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Failure/Negative Outcomes of Coaching/Mentoring - Coursework Example

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Despite the knowledge and skills to solve these issues, when it comes to coaching executives in particular, the task would definitely be a…
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Failure/Negative Outcomes of Coaching/Mentoring
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Negative Outcomes in Coaching and Mentoring Coaching--finding out issues as well as the attempt to solve the problems in an organization is an exciting work but a challenging one. Despite the knowledge and skills to solve these issues, when it comes to coaching executives in particular, the task would definitely be a painstaking task. For the coach, failing to give a plausible solution to issues and failing to meet expectations could cause a bad reputation, end of coaching contracts, as well as physical and emotional dilemma. Clients, on the other hand, once they fail in the coaching process, could lose their jobs, or worse, experience distress in their interpersonal relations as well as physically and emotionally (Kilburg, 2002).
The mentioned predicaments exist because of several major reasons involving both clients and coaches. Most of the time, clients show a reluctant pattern since they possess serious psychological and interpersonal problems, which are difficult to deal with. Next, they lack motivation and they fail to strictly adhere to the coaching procedures. Third, they impose unrealistic expectations on the coach as well as on the coaching process. Last is their failure to follow actively on homework and intervention suggestions. On the other hand, coaches could fail due to the lack of sympathy and expertise. Sometimes, they also tend to underestimate client’s problems or overestimate their ability to influence the client. They also overreact on the situation and choose to leave unresolved disputes. Poor technique is also a reason why coaches fail (Kilburg, 2002).
Similarly, mentoring--defined by Kram (1985 as cited in Feldman, 1999) as the activity through which older individuals are able to serve as role models and provide guidance, assistance, and support over the younger colleagues, also pose many issues. A highlighted issue is the unexplored difference between conducting formal vis-a-vis informal mentoring. Empirical research has shown that informal mentor-protege relationships give greater career-related and psychosocial mentoring than the formal ones (Chao, Walz, & Gardner, 1992; Ragins & Cotton, 1999; Fagenson-Eland, Marks, & Amendola, 1997 as cited in Eby & Lockwood, 2004). Formal mentoring was also distinguished with disinterested, self-absorbed, and neglectful mentors. Also, proteges often view their mentors to be lacking of job-related skills and interpersonal competence (Eby &Lockwood, 2004).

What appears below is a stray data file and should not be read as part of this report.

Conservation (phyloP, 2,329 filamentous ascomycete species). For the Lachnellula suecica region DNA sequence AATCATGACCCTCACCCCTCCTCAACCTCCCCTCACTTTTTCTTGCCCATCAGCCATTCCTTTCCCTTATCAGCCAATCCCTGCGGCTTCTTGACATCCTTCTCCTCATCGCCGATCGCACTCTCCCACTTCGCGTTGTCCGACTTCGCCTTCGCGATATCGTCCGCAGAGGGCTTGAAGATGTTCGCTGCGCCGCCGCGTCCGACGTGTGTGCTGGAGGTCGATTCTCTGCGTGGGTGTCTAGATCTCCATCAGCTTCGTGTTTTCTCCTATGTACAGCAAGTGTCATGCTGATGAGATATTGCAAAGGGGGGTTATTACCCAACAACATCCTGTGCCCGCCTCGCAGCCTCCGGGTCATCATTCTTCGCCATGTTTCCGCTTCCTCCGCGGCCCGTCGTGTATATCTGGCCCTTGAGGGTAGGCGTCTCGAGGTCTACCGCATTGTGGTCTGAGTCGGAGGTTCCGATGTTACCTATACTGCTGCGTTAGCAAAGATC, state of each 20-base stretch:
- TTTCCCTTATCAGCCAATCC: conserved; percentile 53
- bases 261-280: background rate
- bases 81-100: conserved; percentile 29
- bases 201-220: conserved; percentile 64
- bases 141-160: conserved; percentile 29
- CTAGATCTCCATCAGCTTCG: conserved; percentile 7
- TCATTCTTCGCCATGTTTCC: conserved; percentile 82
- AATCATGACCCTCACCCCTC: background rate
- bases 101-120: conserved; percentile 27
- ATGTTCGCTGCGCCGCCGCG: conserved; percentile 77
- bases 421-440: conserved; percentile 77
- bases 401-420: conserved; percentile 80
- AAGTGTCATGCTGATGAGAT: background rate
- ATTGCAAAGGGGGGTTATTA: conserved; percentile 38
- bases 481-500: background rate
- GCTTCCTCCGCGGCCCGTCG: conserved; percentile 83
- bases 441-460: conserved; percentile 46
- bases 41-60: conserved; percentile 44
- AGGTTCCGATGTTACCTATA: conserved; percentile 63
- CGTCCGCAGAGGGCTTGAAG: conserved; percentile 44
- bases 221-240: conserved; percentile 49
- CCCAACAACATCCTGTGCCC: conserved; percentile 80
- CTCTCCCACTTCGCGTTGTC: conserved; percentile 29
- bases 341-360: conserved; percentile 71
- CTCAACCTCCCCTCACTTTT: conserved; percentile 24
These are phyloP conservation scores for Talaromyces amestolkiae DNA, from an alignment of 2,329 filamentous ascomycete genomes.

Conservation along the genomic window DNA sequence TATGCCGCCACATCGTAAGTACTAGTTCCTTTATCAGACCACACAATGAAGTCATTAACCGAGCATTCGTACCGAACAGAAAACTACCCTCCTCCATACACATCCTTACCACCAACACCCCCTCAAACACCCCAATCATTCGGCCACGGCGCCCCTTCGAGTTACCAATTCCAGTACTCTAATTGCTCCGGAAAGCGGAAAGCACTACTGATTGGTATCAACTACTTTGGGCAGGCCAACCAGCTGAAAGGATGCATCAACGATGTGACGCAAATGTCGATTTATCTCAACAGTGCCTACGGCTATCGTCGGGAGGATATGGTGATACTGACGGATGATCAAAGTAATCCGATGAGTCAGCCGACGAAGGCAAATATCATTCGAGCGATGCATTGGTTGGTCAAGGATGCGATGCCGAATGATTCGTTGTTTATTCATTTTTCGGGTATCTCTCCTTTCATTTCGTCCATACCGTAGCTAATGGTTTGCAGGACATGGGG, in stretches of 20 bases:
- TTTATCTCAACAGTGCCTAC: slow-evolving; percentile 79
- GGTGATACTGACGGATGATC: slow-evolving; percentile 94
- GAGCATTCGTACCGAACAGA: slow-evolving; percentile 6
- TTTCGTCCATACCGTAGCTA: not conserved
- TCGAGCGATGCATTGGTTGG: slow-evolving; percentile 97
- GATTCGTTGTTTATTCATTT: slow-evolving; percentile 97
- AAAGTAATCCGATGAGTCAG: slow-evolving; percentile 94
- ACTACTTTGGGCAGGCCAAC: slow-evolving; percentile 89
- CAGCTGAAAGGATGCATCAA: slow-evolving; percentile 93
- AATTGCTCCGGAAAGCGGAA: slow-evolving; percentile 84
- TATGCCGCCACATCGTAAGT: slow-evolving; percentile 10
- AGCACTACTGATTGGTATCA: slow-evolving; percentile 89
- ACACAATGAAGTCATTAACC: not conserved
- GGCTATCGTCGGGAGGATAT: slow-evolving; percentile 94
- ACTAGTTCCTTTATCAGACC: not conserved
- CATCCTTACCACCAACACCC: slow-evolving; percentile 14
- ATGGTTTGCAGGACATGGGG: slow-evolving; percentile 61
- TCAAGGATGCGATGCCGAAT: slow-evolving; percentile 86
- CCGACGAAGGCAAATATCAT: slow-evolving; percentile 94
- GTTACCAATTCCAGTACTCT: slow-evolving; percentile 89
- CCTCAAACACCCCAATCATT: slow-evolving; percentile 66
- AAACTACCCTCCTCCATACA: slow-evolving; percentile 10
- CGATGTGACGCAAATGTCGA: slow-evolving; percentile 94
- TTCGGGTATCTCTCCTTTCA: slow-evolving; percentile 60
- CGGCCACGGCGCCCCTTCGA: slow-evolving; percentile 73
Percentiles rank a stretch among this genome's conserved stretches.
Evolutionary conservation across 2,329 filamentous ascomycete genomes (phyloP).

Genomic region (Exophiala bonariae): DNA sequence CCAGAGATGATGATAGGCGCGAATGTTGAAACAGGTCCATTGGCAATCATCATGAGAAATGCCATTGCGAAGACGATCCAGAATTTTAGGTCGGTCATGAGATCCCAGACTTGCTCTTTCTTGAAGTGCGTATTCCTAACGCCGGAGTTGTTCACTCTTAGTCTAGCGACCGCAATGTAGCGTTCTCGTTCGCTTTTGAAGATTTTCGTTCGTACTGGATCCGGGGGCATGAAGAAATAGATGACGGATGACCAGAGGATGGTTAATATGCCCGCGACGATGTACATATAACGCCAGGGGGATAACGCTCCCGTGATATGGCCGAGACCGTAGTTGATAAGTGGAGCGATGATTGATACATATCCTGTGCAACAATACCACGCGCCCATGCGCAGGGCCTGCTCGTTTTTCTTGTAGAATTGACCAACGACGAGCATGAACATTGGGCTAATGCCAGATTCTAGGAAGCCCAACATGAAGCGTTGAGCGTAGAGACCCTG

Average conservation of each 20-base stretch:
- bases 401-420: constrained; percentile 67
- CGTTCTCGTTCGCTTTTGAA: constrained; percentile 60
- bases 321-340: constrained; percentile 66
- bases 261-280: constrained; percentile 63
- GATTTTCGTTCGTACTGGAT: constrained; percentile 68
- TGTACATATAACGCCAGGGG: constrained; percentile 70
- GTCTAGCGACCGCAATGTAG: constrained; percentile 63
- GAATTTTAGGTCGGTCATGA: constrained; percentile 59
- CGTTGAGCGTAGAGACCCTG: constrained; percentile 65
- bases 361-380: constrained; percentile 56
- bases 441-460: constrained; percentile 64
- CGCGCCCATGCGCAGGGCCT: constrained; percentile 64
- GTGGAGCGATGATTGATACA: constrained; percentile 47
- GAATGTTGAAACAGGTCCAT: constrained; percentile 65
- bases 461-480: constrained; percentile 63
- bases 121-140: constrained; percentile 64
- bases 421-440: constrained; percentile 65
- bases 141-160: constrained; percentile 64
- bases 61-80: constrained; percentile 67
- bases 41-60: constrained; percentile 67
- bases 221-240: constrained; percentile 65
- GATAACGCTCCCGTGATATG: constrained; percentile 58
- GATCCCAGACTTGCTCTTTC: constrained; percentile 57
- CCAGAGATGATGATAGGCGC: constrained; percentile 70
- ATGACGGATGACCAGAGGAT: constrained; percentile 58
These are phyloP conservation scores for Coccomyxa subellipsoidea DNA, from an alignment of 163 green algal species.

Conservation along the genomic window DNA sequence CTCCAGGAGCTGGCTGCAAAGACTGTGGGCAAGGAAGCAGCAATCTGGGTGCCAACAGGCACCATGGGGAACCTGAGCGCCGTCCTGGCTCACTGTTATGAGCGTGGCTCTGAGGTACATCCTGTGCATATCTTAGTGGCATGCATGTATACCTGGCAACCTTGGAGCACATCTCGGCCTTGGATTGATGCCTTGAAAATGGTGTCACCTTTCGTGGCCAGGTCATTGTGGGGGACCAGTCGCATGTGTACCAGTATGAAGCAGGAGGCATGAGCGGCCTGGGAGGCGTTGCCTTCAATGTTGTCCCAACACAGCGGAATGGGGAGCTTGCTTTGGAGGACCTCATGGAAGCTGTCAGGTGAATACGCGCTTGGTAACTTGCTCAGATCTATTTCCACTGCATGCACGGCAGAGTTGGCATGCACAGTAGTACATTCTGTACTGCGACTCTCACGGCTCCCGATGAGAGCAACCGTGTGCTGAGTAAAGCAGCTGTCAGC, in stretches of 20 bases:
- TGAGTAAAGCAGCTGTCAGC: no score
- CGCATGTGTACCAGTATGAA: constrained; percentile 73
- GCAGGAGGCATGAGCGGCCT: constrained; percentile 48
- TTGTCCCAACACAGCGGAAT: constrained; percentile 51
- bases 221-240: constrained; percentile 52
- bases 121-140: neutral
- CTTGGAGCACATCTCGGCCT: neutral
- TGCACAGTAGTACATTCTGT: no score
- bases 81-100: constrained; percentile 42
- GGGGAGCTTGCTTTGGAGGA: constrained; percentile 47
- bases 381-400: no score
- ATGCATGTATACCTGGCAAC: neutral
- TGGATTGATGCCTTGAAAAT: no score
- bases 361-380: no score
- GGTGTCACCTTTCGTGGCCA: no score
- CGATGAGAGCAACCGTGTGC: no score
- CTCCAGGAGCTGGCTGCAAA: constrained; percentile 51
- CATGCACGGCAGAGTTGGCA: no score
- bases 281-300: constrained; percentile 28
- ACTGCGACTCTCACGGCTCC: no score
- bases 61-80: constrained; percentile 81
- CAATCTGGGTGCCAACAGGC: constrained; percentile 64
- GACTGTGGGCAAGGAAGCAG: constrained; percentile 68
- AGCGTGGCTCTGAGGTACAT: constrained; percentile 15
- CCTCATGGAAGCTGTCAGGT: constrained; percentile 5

With these empirical evidences, concerns raised against mentoring and coaching seem highly realistic. As an example, there was an instance wherein Mary, an executive of a company, raged in strong emotions while confronting her coach about her near termination. The coach warned her on that, but she did not listen. Fortunately, she calmed down when the coach gave her a careful explanation (Kilburg, 2002). Without such, the problem could have ruined their rapport with each other.
Both interventions--coaching and mentoring--are purposely placed as an attempt to meet the expectations of the coach and client or the mentor and protege, respectively. However, due to the complexities of human behavior, it is inevitable to see problems occurring in implementing these initiatives. Thus, it is important to improve methods used in coaching and mentoring. More importantly, both parties should constantly examine themselves whether they are still aligned with the mentoring/coaching objectives so that together, they could create better and harmonious solutions to the issues they are facing.
References
Kilburg, R. (2002). The taboo topic in executive coaching. In C. Fitzgerald & J. G.
Berger (Eds.), 13 failure and negative outcomes from executive coaching.
Davies-Black Publishing.
Feldman, D. (1999). Toxic mentors or toxic proteges? A critical re-examination of
dysfunctional mentoring. Human Resource management Review, 9 (3), 247-278.
Eby, L.T., & Lockwood, A. (2004). Proteges and mentors’ reactions to participating in
formal mentoring programs: A qualitative investigation. Journal of Vocational
Behavior, 67, 441-458. Read More
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